Troops make steady advance on Grand Mosque in Mosul

Troops make steady advance on Grand Mosque in Mosul

An Iraqi flag waves atop a destroyed building after the area was retaken by Iraqi forces, near Mosul, Wednesday. — Reuters

MOSUL — Nearly 100,000 Iraqis have fled the battle to retake west Mosul from Daesh (the so-called IS) group, the International Organization for Migration said on Wednesday.

Iraqi forces launched a major push last month to recapture west Mosul, which is the most populated urban area still held by Daesh, with an estimated 750,000 residents when the battle began.

Between Feb. 25 and March 15, more than 97,000 people have been displaced from west Mosul, the IOM said on its official Twitter account.

It marks an increase of around 17,000 from the displacement figure the IOM released the previous day, though this does not necessarily indicate that all of those additional people fled in the past 24 hours.

Iraqi government forces were moving steadily towards Mosul’s Grand Mosque on Wednesday after taking control of the bridge leading to Old City, police said.

“Our troops are making a steady advance toward the Grand Mosque and we are now less than 800 meters from the mosque,” a federal police spokesman said.

Losing the city would be a huge blow to Daesh as it has served as the group’s de facto capital since its leader Abu Bakr Al-Baghdadi proclaimed himself head of a caliphate spanning Iraq and Syria from the Grand Mosque in the summer of 2014.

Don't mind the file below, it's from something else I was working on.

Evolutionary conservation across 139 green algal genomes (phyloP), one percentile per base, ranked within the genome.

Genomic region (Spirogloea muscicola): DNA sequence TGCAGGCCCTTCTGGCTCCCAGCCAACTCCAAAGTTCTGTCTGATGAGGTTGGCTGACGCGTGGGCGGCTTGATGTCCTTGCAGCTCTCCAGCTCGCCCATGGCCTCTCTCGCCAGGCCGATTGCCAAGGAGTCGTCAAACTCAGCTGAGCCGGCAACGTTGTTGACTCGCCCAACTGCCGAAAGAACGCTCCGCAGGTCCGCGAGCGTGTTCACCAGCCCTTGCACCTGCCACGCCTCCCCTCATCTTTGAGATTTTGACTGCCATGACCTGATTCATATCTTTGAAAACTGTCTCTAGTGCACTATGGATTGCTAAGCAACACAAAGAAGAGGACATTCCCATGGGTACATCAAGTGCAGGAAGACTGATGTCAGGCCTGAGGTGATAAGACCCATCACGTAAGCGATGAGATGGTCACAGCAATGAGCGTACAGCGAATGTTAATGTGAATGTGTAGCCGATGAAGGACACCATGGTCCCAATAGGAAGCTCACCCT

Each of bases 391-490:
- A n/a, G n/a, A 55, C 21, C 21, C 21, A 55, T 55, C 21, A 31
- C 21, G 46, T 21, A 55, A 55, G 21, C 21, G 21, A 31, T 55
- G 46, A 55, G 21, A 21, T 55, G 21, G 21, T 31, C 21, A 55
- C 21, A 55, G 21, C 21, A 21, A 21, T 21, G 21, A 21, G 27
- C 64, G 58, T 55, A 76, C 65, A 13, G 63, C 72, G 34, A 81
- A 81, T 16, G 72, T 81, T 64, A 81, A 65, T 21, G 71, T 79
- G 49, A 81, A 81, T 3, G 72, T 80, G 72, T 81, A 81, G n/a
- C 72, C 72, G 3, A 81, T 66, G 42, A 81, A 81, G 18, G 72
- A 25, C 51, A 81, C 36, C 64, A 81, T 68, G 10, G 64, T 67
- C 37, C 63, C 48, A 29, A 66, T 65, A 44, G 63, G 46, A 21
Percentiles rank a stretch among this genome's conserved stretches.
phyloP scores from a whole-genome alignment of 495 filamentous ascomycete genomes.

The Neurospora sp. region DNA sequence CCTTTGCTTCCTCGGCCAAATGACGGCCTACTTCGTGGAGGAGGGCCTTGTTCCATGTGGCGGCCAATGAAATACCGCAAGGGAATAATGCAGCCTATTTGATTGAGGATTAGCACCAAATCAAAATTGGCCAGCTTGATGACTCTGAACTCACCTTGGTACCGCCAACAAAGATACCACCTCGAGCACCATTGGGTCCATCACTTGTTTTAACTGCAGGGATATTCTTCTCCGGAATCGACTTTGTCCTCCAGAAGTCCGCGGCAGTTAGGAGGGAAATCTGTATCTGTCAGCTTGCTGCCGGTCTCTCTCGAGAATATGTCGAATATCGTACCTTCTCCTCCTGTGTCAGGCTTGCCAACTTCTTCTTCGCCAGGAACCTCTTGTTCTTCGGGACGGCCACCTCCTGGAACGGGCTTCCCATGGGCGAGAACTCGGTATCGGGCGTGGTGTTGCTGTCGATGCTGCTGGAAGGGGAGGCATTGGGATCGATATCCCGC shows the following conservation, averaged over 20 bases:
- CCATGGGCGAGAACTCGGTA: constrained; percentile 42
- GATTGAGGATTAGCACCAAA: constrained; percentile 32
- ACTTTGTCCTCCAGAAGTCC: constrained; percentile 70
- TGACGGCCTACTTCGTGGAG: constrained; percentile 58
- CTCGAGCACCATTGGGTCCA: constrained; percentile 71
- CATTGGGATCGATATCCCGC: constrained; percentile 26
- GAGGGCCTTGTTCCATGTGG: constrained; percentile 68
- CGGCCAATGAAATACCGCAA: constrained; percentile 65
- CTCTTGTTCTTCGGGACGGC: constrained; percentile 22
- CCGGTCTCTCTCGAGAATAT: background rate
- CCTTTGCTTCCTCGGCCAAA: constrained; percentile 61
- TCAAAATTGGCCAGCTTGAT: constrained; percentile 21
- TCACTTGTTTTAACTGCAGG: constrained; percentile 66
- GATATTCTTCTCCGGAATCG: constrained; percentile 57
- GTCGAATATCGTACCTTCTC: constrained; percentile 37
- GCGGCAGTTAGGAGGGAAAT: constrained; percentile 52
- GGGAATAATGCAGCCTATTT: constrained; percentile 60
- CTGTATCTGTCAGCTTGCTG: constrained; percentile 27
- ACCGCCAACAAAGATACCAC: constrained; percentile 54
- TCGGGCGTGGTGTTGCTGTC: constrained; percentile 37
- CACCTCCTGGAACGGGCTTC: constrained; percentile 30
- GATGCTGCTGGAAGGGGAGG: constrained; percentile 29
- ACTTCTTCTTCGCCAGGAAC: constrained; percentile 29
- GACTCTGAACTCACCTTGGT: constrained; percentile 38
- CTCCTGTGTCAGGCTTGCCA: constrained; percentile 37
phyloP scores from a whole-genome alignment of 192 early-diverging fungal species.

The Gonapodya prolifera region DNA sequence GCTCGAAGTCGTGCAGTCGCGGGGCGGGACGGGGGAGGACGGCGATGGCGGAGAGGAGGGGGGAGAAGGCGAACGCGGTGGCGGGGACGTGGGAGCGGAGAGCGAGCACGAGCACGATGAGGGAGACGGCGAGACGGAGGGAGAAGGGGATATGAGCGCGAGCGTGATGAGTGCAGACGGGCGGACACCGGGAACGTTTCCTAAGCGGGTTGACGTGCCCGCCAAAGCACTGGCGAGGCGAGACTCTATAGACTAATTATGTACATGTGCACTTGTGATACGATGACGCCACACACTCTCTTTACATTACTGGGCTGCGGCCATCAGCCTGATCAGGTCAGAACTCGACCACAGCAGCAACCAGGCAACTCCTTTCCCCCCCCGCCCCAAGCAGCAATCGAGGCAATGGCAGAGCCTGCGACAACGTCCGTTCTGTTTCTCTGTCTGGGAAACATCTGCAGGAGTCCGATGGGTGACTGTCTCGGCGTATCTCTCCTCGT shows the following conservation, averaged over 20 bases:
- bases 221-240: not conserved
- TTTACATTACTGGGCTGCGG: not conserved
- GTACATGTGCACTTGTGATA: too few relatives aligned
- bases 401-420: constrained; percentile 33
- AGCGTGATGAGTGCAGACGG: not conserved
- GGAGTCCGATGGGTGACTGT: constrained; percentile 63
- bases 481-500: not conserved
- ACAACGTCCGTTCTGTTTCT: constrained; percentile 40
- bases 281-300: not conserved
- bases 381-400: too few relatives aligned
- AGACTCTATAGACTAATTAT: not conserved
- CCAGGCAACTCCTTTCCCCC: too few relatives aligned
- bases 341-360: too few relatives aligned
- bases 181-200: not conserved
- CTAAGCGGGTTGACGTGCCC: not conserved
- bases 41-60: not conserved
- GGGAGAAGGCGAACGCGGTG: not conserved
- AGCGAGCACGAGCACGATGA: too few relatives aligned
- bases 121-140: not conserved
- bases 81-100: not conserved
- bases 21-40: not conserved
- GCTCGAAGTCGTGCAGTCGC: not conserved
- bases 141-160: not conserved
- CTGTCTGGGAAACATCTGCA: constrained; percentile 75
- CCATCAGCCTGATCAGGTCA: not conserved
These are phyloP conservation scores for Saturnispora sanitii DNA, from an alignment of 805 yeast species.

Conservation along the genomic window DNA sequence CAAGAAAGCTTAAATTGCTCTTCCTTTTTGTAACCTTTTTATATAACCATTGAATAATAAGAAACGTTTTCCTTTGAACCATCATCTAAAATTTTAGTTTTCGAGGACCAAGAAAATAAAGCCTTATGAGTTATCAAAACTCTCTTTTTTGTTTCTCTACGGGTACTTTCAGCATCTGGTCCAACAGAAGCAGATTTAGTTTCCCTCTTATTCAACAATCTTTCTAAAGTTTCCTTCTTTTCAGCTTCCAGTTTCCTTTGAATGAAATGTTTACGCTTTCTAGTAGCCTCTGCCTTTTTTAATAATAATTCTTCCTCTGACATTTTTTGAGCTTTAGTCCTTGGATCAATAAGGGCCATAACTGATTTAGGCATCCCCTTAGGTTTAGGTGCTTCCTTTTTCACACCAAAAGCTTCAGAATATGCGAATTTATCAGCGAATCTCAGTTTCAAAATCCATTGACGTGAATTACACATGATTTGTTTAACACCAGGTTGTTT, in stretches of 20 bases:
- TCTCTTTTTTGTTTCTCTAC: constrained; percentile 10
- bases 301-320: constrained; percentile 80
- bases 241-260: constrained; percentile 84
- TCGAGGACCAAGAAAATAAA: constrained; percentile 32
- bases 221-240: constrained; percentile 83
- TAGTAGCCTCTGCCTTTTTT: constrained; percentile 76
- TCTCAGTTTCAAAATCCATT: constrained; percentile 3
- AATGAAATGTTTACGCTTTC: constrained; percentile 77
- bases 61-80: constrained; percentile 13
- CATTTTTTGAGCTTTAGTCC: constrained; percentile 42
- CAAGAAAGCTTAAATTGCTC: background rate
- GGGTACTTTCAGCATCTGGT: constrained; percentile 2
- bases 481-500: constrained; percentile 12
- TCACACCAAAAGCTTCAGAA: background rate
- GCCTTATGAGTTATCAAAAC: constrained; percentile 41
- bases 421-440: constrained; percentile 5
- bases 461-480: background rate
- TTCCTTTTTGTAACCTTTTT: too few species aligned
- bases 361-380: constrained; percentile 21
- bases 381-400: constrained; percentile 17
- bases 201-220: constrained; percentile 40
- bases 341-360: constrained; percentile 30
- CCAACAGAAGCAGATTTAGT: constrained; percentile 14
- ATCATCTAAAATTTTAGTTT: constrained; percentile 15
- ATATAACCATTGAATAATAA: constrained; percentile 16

Troops were also concentrating on capturing the Iron Bridge linking eastern Mosul with the Old City on the western side of the Tigris river, where Daesh fighters are preparing to make a last stand.

Heavy fighting was reported around the Mosul Museum by journalists and combatants. A Daesh suicide car bomb exploded near the museum.

The intense combat, much of it street-by-street, marked a decisive stage in the battle for Mosul which started on Oct. 17 last year.

The capture of the Grand Mosque would be a huge symbolic victory as well as a concrete gain but that may take some time yet. The attacking forces faced sniper and mortar fire as well as the threat of suicide car bombs and grenade-dropping drones.

Iraqi officers said cloudy weather was hampering air cover on Wednesday morning.

Securing the Iron Bridge would mean Iraqi forces hold three of the five bridges in Mosul that span the Tigris, all of which have been damaged by the militants and US-led airstrikes.

In Baghdad, Prime Minister Haider Al-Abadi said: “Day after day Daesh militants are surrounded inside a tight area and they are in their final days.”

“Speaking at a news conference on Tuesday night, he warned the insurgents that they must surrender or be killed although he also pledged to treat the militants’ families fairly.

“Let me be very clear, we will preserve families of Daesh who are civilians but we will punish the terrorists and bring them to justice if they surrender,” he said. “They are cornered and if they will not surrender they will definitely get killed.”

However, many hard days of fighting could still lie ahead as government forces try to make headway in the streets and narrow alleyways of the Old City. Daesh fighters have booby-trapped houses, and government forces will also be fighting amongst civilians, ruling out the extensive use of air and artillery support. — Agencies